MAY 29, 2009
Systematic fraud, waste and mismanagement in the federal travel card program has for years allowed government employees to bilk U.S. taxpayers out of millions of dollars.
Issued to federal employees who travel more than five times a year, the charge cards are regularly used by workers from a wide range of agencies to buy personal items, travel first-class or simply steal cash from the government. Details of the ongoing fraud are documented in a congressional report made public this week.
Among the examples listed are a Federal Aviation Administration employee who used the government card to pay $3,700 for laser eye surgery, a State Department employee who took a first-class Hawaiian vacation on the government and a Pentagon employee who got reimbursed for more than a dozen airline tickets—totaling nearly $10,000—that he never bought.
The probe also discovered that many agencies don’t collect reimbursement for millions of dollars worth of unused airline tickets and that they fail to ensure that premium accommodations are justified. A few years ago a separate congressional report revealed that the Department of Defense had bought $90 million worth of unauthorized premium class tickets.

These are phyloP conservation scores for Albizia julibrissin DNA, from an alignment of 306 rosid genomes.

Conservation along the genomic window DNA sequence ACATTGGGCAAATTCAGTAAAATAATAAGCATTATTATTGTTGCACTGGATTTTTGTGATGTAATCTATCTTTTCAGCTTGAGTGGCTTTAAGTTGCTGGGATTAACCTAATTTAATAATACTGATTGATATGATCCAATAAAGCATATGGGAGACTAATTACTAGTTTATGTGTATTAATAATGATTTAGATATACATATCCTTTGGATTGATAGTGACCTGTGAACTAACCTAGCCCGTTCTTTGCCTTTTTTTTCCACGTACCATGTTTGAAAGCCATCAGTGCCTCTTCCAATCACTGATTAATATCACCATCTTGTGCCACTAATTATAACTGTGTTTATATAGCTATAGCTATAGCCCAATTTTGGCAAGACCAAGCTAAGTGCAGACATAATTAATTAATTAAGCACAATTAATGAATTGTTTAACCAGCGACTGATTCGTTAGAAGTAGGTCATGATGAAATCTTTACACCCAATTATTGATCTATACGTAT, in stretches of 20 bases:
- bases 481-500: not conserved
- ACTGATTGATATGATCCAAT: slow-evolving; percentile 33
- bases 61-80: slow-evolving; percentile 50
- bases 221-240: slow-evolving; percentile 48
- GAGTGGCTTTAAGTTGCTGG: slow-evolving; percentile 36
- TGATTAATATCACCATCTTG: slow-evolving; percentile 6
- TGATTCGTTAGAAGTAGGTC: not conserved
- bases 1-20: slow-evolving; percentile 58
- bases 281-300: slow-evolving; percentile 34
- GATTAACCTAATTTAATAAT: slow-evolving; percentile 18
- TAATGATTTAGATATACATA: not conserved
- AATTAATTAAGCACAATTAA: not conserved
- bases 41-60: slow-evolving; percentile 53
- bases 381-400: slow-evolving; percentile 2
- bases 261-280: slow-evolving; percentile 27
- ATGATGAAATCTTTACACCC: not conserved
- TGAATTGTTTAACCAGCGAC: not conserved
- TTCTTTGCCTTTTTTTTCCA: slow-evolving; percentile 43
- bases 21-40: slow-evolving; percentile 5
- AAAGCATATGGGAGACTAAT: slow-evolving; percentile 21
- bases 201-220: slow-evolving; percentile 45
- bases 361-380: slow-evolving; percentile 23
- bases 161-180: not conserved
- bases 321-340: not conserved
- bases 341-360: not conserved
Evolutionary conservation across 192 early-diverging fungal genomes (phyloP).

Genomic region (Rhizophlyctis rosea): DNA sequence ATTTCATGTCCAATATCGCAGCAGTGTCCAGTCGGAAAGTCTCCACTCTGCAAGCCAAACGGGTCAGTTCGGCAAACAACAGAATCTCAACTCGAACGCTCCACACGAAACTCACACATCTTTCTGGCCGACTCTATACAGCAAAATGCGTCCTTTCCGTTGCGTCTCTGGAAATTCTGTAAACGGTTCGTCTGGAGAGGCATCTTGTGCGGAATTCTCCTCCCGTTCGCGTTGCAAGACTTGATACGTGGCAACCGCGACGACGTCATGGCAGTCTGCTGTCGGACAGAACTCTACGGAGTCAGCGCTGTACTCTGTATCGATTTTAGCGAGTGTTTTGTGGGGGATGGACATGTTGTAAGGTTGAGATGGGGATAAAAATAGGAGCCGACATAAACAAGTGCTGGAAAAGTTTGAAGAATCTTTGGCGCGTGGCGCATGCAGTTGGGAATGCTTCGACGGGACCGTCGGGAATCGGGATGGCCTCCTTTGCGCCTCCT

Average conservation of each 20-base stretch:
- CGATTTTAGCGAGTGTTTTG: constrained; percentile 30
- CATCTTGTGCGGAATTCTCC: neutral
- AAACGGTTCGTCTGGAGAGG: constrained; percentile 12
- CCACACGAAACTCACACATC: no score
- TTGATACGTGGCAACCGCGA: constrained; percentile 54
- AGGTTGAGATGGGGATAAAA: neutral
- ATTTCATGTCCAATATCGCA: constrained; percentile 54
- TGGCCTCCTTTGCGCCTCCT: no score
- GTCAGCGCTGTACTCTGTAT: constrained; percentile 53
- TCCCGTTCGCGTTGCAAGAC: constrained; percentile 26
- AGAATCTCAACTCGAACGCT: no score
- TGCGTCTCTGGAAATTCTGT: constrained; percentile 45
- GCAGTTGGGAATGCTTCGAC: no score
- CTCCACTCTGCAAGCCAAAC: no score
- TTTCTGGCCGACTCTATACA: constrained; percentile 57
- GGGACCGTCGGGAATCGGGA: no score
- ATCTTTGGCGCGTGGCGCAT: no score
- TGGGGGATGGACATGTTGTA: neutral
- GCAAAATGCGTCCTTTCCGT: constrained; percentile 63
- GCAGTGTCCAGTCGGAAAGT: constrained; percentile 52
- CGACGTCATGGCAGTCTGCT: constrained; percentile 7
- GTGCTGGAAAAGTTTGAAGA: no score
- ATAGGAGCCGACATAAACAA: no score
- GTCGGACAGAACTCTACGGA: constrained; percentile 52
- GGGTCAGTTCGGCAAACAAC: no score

That report, conducted by a different congressional investigative agency, also said that the government travel cards were used to pay for outrageous things like kitchen appliances, sapphire rings, gambling, cruises, gentlemen’s clubs and legalized brothels.
There is hope for change, however. Last week a Senate committee approved legislation requiring agencies to establish safeguards and controls for the fraud-infested charge-card system and to penalize violators. The Iowa lawmaker who introduced the measure said “agencies can’t look the other while employees are going on shopping sprees at taxpayers’ expense.”
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